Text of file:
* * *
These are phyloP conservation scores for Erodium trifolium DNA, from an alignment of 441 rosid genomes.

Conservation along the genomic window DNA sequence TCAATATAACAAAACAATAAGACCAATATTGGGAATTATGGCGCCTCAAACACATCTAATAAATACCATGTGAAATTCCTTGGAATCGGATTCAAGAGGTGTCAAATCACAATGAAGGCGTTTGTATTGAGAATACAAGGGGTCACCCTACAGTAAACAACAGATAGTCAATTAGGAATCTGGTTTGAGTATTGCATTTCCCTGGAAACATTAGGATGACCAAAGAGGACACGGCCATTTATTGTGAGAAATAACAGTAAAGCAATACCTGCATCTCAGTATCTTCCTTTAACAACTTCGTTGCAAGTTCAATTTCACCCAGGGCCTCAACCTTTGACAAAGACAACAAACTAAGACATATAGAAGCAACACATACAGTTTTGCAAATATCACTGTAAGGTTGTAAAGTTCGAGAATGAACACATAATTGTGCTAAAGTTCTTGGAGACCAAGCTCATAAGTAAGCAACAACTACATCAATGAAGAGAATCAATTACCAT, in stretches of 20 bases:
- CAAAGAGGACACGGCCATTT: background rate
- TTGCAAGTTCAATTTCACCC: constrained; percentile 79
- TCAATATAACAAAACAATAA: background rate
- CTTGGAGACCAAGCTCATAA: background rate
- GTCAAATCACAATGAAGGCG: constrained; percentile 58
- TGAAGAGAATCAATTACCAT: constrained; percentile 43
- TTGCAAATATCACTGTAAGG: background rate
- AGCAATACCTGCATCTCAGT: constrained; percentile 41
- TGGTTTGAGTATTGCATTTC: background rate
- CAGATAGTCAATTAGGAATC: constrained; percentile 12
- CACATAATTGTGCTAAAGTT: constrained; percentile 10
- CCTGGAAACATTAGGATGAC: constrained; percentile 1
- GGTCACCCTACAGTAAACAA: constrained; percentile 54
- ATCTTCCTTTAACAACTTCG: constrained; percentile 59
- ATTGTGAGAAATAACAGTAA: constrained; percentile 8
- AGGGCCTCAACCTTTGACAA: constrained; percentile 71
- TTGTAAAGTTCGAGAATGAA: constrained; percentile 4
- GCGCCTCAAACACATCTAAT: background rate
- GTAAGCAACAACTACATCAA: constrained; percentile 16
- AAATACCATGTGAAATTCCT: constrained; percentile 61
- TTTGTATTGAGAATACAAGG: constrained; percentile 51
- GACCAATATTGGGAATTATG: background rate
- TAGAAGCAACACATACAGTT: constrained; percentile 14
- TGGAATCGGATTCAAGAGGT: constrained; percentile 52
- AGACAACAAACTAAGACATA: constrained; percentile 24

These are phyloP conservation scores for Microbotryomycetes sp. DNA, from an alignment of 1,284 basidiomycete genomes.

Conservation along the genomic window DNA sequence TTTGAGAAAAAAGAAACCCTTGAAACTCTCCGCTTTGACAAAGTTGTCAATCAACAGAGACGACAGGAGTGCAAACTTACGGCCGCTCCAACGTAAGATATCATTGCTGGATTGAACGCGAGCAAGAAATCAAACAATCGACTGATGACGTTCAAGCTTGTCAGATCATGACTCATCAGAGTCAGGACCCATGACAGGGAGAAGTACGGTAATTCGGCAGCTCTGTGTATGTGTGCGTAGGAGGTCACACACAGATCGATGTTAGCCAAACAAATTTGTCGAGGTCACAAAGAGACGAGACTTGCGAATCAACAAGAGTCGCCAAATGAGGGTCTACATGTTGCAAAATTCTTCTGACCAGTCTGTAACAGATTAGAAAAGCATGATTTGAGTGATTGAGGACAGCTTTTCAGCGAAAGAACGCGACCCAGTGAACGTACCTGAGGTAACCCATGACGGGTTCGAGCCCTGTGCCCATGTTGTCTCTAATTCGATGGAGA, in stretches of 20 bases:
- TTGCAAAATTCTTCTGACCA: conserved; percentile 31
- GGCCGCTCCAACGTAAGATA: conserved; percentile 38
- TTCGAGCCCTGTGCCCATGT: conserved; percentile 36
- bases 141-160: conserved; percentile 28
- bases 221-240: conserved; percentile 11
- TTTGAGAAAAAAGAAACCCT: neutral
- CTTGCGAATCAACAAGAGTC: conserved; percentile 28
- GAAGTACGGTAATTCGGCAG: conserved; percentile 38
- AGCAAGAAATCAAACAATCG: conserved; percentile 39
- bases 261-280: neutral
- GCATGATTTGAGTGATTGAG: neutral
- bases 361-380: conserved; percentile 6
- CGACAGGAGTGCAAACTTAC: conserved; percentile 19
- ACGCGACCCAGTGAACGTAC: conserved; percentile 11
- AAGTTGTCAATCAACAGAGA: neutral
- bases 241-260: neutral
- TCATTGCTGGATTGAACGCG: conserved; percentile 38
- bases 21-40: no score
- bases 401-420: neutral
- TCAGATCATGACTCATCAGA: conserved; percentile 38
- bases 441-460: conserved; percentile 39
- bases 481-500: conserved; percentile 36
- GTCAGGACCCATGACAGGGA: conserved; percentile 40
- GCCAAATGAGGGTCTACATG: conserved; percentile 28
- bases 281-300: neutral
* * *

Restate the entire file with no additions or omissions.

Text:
These are phyloP conservation scores for Erodium trifolium DNA, from an alignment of 441 rosid genomes.

Conservation along the genomic window DNA sequence TCAATATAACAAAACAATAAGACCAATATTGGGAATTATGGCGCCTCAAACACATCTAATAAATACCATGTGAAATTCCTTGGAATCGGATTCAAGAGGTGTCAAATCACAATGAAGGCGTTTGTATTGAGAATACAAGGGGTCACCCTACAGTAAACAACAGATAGTCAATTAGGAATCTGGTTTGAGTATTGCATTTCCCTGGAAACATTAGGATGACCAAAGAGGACACGGCCATTTATTGTGAGAAATAACAGTAAAGCAATACCTGCATCTCAGTATCTTCCTTTAACAACTTCGTTGCAAGTTCAATTTCACCCAGGGCCTCAACCTTTGACAAAGACAACAAACTAAGACATATAGAAGCAACACATACAGTTTTGCAAATATCACTGTAAGGTTGTAAAGTTCGAGAATGAACACATAATTGTGCTAAAGTTCTTGGAGACCAAGCTCATAAGTAAGCAACAACTACATCAATGAAGAGAATCAATTACCAT, in stretches of 20 bases:
- CAAAGAGGACACGGCCATTT: background rate
- TTGCAAGTTCAATTTCACCC: constrained; percentile 79
- TCAATATAACAAAACAATAA: background rate
- CTTGGAGACCAAGCTCATAA: background rate
- GTCAAATCACAATGAAGGCG: constrained; percentile 58
- TGAAGAGAATCAATTACCAT: constrained; percentile 43
- TTGCAAATATCACTGTAAGG: background rate
- AGCAATACCTGCATCTCAGT: constrained; percentile 41
- TGGTTTGAGTATTGCATTTC: background rate
- CAGATAGTCAATTAGGAATC: constrained; percentile 12
- CACATAATTGTGCTAAAGTT: constrained; percentile 10
- CCTGGAAACATTAGGATGAC: constrained; percentile 1
- GGTCACCCTACAGTAAACAA: constrained; percentile 54
- ATCTTCCTTTAACAACTTCG: constrained; percentile 59
- ATTGTGAGAAATAACAGTAA: constrained; percentile 8
- AGGGCCTCAACCTTTGACAA: constrained; percentile 71
- TTGTAAAGTTCGAGAATGAA: constrained; percentile 4
- GCGCCTCAAACACATCTAAT: background rate
- GTAAGCAACAACTACATCAA: constrained; percentile 16
- AAATACCATGTGAAATTCCT: constrained; percentile 61
- TTTGTATTGAGAATACAAGG: constrained; percentile 51
- GACCAATATTGGGAATTATG: background rate
- TAGAAGCAACACATACAGTT: constrained; percentile 14
- TGGAATCGGATTCAAGAGGT: constrained; percentile 52
- AGACAACAAACTAAGACATA: constrained; percentile 24

These are phyloP conservation scores for Microbotryomycetes sp. DNA, from an alignment of 1,284 basidiomycete genomes.

Conservation along the genomic window DNA sequence TTTGAGAAAAAAGAAACCCTTGAAACTCTCCGCTTTGACAAAGTTGTCAATCAACAGAGACGACAGGAGTGCAAACTTACGGCCGCTCCAACGTAAGATATCATTGCTGGATTGAACGCGAGCAAGAAATCAAACAATCGACTGATGACGTTCAAGCTTGTCAGATCATGACTCATCAGAGTCAGGACCCATGACAGGGAGAAGTACGGTAATTCGGCAGCTCTGTGTATGTGTGCGTAGGAGGTCACACACAGATCGATGTTAGCCAAACAAATTTGTCGAGGTCACAAAGAGACGAGACTTGCGAATCAACAAGAGTCGCCAAATGAGGGTCTACATGTTGCAAAATTCTTCTGACCAGTCTGTAACAGATTAGAAAAGCATGATTTGAGTGATTGAGGACAGCTTTTCAGCGAAAGAACGCGACCCAGTGAACGTACCTGAGGTAACCCATGACGGGTTCGAGCCCTGTGCCCATGTTGTCTCTAATTCGATGGAGA, in stretches of 20 bases:
- TTGCAAAATTCTTCTGACCA: conserved; percentile 31
- GGCCGCTCCAACGTAAGATA: conserved; percentile 38
- TTCGAGCCCTGTGCCCATGT: conserved; percentile 36
- bases 141-160: conserved; percentile 28
- bases 221-240: conserved; percentile 11
- TTTGAGAAAAAAGAAACCCT: neutral
- CTTGCGAATCAACAAGAGTC: conserved; percentile 28
- GAAGTACGGTAATTCGGCAG: conserved; percentile 38
- AGCAAGAAATCAAACAATCG: conserved; percentile 39
- bases 261-280: neutral
- GCATGATTTGAGTGATTGAG: neutral
- bases 361-380: conserved; percentile 6
- CGACAGGAGTGCAAACTTAC: conserved; percentile 19
- ACGCGACCCAGTGAACGTAC: conserved; percentile 11
- AAGTTGTCAATCAACAGAGA: neutral
- bases 241-260: neutral
- TCATTGCTGGATTGAACGCG: conserved; percentile 38
- bases 21-40: no score
- bases 401-420: neutral
- TCAGATCATGACTCATCAGA: conserved; percentile 38
- bases 441-460: conserved; percentile 39
- bases 481-500: conserved; percentile 36
- GTCAGGACCCATGACAGGGA: conserved; percentile 40
- GCCAAATGAGGGTCTACATG: conserved; percentile 28
- bases 281-300: neutral